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Turn Your Christmas Tree into Mulch at City’s Annual Mulchfest

(NYC Parks / D. Avila)

Dec. 27, 2019 By Kristen Torres

The city’s annual MulchFest is back for another year, giving residents a chance to get rid of their Christmas trees in an eco-friendly way.

Residents can bring their Christmas trees to city parks and gardens to be turned into mulch during the annual MulchFest. This year’s event will take place from Dec. 26 to Jan. 11, with drop-off locations throughout all five boroughs.

New Yorkers can drop off their trees at any of the locations to later be chipped and turned to mulch. The mulch created by the trees will be used by the city in public parks and gardens.

Residents can also visit a chipping site on Saturday, Jan. 4 and Saturday, Jan. 11 from 10 a.m. to 2 p.m. to watch their trees be chipped and take home a free bag of mulch.

Trees must have all lights, ornaments and netting removed before they are brought to a MulchFest site.

City officials will also be conducting curbside collections for mulching and recycling of Christmas trees from Jan. 6 to Jan. 17.

MulchFest, which is run by the Department of Sanitation, recycled more than 28,000 trees last year.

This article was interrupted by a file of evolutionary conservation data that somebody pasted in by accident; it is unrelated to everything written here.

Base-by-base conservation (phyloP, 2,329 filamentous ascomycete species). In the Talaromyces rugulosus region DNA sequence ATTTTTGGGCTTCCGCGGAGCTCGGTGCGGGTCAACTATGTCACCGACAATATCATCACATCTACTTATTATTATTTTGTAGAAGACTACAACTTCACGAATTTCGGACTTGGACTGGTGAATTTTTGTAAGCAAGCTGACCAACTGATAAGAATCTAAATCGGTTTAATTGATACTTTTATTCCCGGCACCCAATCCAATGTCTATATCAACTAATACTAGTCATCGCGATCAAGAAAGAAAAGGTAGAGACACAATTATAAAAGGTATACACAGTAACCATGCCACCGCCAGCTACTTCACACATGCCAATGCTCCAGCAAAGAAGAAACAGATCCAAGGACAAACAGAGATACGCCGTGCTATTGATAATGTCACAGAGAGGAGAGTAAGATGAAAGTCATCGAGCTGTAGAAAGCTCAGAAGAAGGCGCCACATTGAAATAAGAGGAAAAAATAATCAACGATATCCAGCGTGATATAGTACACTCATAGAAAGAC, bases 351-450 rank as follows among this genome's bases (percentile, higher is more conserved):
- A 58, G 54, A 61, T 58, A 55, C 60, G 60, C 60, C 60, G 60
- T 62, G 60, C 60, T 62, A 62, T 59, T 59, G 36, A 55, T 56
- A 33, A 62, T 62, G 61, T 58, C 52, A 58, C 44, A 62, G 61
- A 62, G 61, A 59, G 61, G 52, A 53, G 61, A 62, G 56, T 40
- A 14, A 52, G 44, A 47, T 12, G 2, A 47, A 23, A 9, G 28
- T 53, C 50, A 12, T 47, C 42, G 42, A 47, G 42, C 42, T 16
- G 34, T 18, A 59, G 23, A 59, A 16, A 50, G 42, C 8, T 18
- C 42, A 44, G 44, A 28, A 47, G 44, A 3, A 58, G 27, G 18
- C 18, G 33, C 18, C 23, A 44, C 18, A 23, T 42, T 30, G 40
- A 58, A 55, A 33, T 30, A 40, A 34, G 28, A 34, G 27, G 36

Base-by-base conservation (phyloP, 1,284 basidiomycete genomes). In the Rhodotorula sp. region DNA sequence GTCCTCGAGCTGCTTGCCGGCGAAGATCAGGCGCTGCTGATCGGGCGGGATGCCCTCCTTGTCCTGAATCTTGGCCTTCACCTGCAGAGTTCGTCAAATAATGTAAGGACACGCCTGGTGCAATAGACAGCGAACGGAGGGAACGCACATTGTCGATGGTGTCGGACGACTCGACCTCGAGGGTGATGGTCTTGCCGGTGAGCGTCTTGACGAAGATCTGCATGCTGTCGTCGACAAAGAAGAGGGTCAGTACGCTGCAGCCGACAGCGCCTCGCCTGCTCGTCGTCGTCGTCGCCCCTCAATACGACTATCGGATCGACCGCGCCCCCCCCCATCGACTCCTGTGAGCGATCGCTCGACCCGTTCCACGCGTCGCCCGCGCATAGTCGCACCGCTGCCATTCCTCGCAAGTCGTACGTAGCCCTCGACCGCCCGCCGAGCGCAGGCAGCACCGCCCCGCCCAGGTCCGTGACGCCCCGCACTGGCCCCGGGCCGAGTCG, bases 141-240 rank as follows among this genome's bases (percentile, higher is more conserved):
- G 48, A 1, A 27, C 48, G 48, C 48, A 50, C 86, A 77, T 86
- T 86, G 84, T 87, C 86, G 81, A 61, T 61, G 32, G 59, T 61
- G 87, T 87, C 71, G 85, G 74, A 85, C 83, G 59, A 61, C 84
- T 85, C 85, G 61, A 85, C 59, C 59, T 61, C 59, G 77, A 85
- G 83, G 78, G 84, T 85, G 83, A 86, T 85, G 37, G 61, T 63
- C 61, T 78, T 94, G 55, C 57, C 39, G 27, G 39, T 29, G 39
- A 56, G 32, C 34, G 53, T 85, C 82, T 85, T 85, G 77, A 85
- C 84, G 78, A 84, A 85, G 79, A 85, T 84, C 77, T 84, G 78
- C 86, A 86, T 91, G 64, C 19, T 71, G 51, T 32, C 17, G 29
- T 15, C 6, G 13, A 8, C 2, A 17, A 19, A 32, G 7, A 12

MulchFest locations in Queens are listed below.

Astoria Park located at 19th Street and Hoyt Avenue

Captain Mario Fajardo Playground located at Kissena Boulevard at Booth Memorial Avenue*

Forest Park located at Forest Park Drive and Woodhaven Boulevard

Hunters Point South Park located at 51st Avenue and Center Boulevard

Juniper Valley Park located at 80th Street between Juniper Boulevard North and South

Queensbridge Park located at Vernon Boulevard and Queensbridge Park Greenway*

Travers Park located at 78th Street and 34th Avenue

Windmill Community Garden located at 39-22 29th St*

Windmuller Park at Lawrence Virgilio Playground located at 39th Drive and 54th Street*

*Drop-off location only

Additional locations can be found here.

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5 Comments

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Zoe

I no longer buy a real tree. Also, Christmas decorations are on the decline in Astoria as the years go by and the neighborhood changes. Halloween decorations are strong though throughout the neighborhood but i think that is because the diverse community likes getting something for free like candy so they participate in it no matter where they come from.

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Response to a meandering and specious rant

We don’t buy a real tree either. We did, however, find a lovely wreath for our apartment door this year. Three pine cones and a few berries…really quite nice. I think you’d like it. Have a Happy Halloween?

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